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Dr. Esak Lee, LE&RN Research Fellowship Award Winner, talks about his research

Dr. Esak Lee, LE&RN Research Fellowship Award Winner, talks about his research

Esak Lee, Ph.D., a Postdoctoral Fellow at the Wyss Institute for Biologically Inspired Engineering at Harvard University, Boston, MA, under the supervision of Dr. Christopher S. Chen and Dr. Donald E. Ingber received a LE&RN research fellowship in 2016. We asked Dr. Lee to tell us more about his research.

What is the focus of your research?
I focus on a biomimetic “Lymphatics-on-a-Chip” to replicate lymphatic function and lymphatic diseases. This model has three-dimensional (3D) engineered lymphatic vessels (LVs) recapitulating perfused lymphatics with specialized cell-cell junctions of initial and collecting LVs in vivo. Given that the initial and collecting lymphatics are connected in one system, I investigate lymphatic uptake, drainage, and transport of lymph molecules in continuous and quantitative manners. Specifically, I am developing a “Lymphedema-on-a-Chip” by introducing genetic mutations in lymphatic endothelial cells (LECs), and adding inflammatory cytokines to the system in order to tease out disease mechanisms and evaluate device utilities for drug screening. 

What do you hope to learn from this research?
I would like to learn how cell-cell junctions are rearranged, especially in the initial and collecting LVs in lymphedema, since the lymphatic junctions have impacted on the overall lymphatic function. I also want to learn how LECs interact with stromal cells (e.g., smooth muscle cells, adipocytes, fibroblasts) in developing disease complications, such as lipedema and fibrosis. I am also interested in mechanotransduction in LECs on lymphatic sprouting, permeability, mural cell interaction, and valve formation. By adding a blood vessel to the LV-on-a-chip, I would like to understand how two distinct vessels are interacting each other in different contexts.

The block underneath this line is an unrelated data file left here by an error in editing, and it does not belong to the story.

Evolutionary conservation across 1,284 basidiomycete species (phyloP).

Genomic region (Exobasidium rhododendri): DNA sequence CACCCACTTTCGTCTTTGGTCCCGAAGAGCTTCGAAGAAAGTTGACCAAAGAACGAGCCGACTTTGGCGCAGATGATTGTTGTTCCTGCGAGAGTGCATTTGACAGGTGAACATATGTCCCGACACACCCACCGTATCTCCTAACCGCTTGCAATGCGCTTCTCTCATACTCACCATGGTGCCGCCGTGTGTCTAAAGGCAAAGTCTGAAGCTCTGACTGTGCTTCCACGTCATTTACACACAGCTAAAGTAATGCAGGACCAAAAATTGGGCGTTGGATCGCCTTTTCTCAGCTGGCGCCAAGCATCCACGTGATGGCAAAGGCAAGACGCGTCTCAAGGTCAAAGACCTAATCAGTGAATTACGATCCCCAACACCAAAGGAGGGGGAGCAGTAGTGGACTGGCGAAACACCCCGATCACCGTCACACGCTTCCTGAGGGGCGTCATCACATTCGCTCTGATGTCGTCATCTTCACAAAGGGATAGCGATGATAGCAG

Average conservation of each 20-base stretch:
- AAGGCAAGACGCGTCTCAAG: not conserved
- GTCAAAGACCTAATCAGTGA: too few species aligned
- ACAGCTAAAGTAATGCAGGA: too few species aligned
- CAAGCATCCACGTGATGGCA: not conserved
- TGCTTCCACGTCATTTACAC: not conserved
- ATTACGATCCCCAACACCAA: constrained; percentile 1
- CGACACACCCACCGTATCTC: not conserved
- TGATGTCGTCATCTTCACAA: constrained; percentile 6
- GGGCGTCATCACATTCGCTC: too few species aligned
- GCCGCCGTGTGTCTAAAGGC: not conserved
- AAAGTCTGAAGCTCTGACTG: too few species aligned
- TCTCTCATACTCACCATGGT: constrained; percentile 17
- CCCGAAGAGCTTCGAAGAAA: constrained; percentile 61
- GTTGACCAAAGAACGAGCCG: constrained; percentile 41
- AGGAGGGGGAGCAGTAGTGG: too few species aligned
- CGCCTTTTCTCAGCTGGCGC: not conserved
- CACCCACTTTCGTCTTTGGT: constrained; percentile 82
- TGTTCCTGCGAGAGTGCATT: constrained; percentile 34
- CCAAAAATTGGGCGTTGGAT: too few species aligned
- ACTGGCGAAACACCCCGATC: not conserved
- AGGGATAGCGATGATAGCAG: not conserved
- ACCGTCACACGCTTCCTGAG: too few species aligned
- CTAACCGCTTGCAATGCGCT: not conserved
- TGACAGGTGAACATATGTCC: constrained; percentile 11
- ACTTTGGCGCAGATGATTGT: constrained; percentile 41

What impact do you foresee this research having on our current body of knowledge?
Lymphatic vessels have historically been shown to be crucial to the resolution of inflammation through the removal of excess fluids and inflammatory agents. However, accumulating data suggest that numerous mediators of inflammation dysregulate lymphatic function, which could be pivotal factors in the generation of chronic inflammation. However, phenotypic and mechanistic understanding of the lymphatic dysfunction in inflammation and their impact on lymphatic diseases are largely unknown. I hope my research can contribute to improving our knowledge to address these questions.

What clinical implications might grow out of this research?
A strength of this model is that multiple primary human cell types can be employed in 3D, then we can decouple and control micro-environmental parameters (flow, gradient, extracellular matrix (ECM), etc), which has been challenging in traditional 2D culture and animal models. Thus, I hope that this model would serve as a platform for drug screening for clinical trials by filling gaps between 2D in vitro and animal trials. For future applications, we need successful combinations of the systems with in vivo models for fast validation of the on-chip models; lymphedema patients originated cells, comparing to normal cells.

What might the field accomplish within the next few years?
I would like to provide easy platforms of the devices that do not require specialist expertise. If the model systems could be easily adapted by other laboratories, it will impact their future uses by a larger lymphatic research community.

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